As cases of omicron and influenza surge across the United States this winter, Vox's Dylan Scott argues that "flurona" will become the new "post-pandemic normal" flu season.
Flu activity remains elevated despite a slight decline
Overall, flu activity in the United States during the week ending in Jan. 8 remained significantly higher than the 2020-2021 season —a trend that is expected to continue for several weeks.
According to CDC data, a total of 617 new flu cases were reported for the week ending in Jan. 8, down from 785 for the week ending in Jan. 1. During the same time period in 2021, the United States recorded just 4 and 16 new flu cases in those weeks, respectively.
Reports of influenza-like illnesses remained stable for individuals 65 and older and declined for all other age groups, CDC data shows. For the week ending in Jan. 8, 4.3% of patient visits reported nationwide were from respiratory illness that included a fever, cough, or sore throat, down from 4.8% the week prior.
In addition, hospitalizations for influenza also declined. According to CDC data, 1,804 new hospital admissions for influenza occurred the week ending in Jan. 8, down from 2,615 the week prior.
Will we have a 'flurona' wave every year?
Influenza has always been a seasonal virus, with the dominant strain peaking sometime between December and February, Scott writes. However, Covid-19 spikes are not bound to a specific season, and in 2020 and 2021, the United States typically experienced small Covid-19 surges in the summer and larger surges in the winter.
During the 2020-21 flu season, flu case numbers were abnormally low. Experts said measures meant to stem the spread of Covid-19, including school closures, social distancing, mask-wearing, and canceled travel, likely contributed to lower flu numbers. But now, flu cases are rising again, and Covid-19 case numbers and hospitalizations are at record levels.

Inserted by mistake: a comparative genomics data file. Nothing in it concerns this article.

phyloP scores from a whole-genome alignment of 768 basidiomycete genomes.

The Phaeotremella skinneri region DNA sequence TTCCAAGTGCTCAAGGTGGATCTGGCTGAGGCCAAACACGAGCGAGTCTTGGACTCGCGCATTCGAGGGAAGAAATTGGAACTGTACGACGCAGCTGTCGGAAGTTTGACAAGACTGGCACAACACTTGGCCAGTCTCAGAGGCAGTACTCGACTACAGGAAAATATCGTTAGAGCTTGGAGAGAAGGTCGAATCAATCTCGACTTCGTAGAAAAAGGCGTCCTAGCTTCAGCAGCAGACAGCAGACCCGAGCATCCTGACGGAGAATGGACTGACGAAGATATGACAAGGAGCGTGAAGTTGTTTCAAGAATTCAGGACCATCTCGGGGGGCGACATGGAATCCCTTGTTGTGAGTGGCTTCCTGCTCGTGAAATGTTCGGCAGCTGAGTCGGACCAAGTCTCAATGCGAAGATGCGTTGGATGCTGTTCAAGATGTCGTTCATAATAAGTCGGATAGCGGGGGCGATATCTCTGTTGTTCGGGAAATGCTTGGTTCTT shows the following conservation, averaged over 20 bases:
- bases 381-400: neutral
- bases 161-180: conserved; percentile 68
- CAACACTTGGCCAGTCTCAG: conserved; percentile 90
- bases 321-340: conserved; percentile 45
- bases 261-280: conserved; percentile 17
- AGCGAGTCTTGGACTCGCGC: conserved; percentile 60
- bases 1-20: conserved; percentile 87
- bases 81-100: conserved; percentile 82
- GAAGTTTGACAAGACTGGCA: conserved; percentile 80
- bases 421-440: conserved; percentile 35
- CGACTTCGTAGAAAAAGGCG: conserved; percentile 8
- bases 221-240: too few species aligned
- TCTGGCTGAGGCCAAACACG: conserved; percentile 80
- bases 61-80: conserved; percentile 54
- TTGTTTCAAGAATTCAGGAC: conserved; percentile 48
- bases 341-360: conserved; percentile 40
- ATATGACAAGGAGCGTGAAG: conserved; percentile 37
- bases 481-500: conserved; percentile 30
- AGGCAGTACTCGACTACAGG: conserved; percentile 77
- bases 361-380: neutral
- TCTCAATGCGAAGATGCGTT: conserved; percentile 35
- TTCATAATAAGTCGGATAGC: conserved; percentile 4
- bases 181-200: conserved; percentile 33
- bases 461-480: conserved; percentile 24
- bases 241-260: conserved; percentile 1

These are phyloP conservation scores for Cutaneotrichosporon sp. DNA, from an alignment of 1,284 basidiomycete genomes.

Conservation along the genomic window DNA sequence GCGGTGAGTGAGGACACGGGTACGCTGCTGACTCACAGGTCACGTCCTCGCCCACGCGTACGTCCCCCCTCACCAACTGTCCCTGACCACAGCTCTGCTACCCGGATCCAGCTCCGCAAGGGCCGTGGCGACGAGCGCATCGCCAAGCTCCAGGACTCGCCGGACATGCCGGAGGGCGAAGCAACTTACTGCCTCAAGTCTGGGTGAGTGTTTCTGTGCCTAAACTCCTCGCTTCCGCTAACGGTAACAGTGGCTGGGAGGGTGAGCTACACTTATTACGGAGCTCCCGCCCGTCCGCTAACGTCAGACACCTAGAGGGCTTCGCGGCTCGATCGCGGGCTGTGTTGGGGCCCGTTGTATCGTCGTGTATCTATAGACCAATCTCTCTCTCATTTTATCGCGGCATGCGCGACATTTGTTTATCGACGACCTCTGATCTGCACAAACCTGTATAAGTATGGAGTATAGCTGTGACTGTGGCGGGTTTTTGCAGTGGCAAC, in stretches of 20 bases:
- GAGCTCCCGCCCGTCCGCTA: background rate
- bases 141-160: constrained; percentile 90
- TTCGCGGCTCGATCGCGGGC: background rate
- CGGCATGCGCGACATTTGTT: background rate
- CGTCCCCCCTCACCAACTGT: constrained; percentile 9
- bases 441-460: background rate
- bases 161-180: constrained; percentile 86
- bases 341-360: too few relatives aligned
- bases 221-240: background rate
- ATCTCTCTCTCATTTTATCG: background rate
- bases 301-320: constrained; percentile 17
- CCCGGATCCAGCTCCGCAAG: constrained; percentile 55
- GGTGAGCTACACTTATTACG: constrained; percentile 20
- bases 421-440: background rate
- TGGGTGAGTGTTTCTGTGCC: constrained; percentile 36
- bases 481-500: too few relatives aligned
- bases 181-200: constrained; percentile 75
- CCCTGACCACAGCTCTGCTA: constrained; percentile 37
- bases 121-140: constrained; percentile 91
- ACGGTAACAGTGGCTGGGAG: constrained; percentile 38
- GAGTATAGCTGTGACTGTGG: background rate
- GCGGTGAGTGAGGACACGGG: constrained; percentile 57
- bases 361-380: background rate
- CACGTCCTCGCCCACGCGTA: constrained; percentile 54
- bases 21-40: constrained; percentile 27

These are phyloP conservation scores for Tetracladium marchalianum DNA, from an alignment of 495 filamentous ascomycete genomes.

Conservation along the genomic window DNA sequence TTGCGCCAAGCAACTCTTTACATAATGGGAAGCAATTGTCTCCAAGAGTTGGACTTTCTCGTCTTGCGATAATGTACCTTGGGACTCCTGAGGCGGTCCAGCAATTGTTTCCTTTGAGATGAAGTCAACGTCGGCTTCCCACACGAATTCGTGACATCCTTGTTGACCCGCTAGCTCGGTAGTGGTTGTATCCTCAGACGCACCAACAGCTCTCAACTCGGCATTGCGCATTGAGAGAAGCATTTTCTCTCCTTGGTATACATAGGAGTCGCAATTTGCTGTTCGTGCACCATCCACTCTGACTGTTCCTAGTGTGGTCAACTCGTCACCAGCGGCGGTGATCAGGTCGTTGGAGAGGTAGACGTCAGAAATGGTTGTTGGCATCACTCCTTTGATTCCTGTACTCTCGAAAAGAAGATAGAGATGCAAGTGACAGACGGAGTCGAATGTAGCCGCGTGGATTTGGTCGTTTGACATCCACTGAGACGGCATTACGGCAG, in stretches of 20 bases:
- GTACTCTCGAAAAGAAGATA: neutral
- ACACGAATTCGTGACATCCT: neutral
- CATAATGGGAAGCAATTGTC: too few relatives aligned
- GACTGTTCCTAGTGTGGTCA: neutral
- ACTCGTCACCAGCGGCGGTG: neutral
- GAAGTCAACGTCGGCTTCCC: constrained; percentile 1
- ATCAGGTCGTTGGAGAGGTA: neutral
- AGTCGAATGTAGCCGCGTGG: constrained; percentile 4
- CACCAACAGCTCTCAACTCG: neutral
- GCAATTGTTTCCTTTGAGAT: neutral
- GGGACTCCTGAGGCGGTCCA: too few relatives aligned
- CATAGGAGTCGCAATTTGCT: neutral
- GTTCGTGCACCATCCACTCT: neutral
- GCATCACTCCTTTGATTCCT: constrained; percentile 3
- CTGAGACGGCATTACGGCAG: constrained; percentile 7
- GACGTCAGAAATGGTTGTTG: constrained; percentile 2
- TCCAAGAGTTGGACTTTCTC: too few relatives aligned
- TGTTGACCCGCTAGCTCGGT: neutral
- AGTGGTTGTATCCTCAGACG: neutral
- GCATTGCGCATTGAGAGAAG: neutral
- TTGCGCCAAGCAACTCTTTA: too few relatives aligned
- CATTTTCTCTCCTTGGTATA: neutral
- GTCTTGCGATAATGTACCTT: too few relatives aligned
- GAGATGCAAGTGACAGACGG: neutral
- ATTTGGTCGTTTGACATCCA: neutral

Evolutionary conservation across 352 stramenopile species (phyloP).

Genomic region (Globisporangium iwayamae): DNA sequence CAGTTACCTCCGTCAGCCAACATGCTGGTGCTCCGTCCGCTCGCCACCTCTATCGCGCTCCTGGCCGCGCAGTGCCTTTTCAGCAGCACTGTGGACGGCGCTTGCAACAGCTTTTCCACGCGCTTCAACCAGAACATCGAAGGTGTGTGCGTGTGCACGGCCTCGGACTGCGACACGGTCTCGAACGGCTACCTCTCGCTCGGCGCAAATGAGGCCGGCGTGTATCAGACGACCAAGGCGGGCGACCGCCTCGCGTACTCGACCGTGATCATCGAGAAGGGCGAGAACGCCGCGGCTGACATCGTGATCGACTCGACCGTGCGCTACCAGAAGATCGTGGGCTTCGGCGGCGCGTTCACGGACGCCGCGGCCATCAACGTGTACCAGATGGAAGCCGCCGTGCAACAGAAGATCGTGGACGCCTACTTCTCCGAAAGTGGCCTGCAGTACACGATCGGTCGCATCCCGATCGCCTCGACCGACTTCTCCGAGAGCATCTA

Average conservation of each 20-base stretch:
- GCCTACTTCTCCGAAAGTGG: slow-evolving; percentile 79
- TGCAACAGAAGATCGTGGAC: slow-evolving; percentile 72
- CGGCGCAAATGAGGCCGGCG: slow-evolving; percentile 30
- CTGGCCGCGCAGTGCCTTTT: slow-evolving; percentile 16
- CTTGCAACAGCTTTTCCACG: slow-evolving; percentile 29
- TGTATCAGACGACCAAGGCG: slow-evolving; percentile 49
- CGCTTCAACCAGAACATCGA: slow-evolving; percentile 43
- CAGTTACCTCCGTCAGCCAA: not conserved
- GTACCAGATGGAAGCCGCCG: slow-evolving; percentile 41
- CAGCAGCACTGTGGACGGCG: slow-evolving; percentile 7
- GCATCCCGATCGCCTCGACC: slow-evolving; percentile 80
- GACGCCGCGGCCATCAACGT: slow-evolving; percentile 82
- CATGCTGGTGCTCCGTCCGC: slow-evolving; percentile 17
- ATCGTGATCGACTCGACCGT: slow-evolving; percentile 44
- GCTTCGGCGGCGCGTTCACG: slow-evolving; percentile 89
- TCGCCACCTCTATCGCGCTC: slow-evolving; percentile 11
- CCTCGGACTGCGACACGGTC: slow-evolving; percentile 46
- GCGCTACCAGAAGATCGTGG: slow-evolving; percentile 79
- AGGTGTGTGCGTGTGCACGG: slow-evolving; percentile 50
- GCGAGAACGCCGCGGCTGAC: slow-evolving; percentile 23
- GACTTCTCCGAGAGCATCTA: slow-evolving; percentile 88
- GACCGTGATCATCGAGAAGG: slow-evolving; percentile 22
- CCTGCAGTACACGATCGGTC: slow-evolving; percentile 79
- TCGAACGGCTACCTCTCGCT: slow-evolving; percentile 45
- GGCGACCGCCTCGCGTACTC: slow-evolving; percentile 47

Before the Covid-19 pandemic began, flu activity alone would place a significant strain on U.S. hospitals. Now, with the potential for both viruses' timelines to overlap, Scott says the United States will need to develop a new public health strategy that addresses Covid-19 and influenza surges as a single, unified threat.
"We are on the lip. We are in a transitional phase, moving from pandemic to endemic," said William Schaffner, medical director of the National Foundation for Infectious Diseases and a professor at Vanderbilt University. "With two of these respiratory viruses going on at pretty much the same time, I think that will create a greater stress on the health care system."
Separately, Richard Webby, an influenza expert at St. Jude Children's Research Hospital, said, "We know during a pretty bad flu season, that can put a strain on things," however, "[n]ow we're talking about two flu seasons."
However, according to Webby, this scenario is still hypothetical. It is possible that the flu and Covid-19 won't surge at the same time, and will instead spike and fade in cycles, Scott writes. And if the viruses spike in alternating waves, it could decrease the risk of an overwhelming number of patients flooding into U.S. hospitals.
But, in a recent medical journal article, a group of advisers to President Joe Biden's transition team wrote that "Covid-19 must now be considered among the risks posed by all respiratory viral illnesses combined," and that this combination of respiratory viruses could overwhelm the U.S. health care system every winter.
According to Scott, the imperative to "flatten the curve" to limit "flurona" cases from overwhelming hospitals will be "with us for a long time." To combat these future waves, Anand Parekh, chief medical adviser at the Bipartisan Policy Center, said the United States should focus on vaccination, testing, treatment, and masking. (Scott, Vox, 1/18)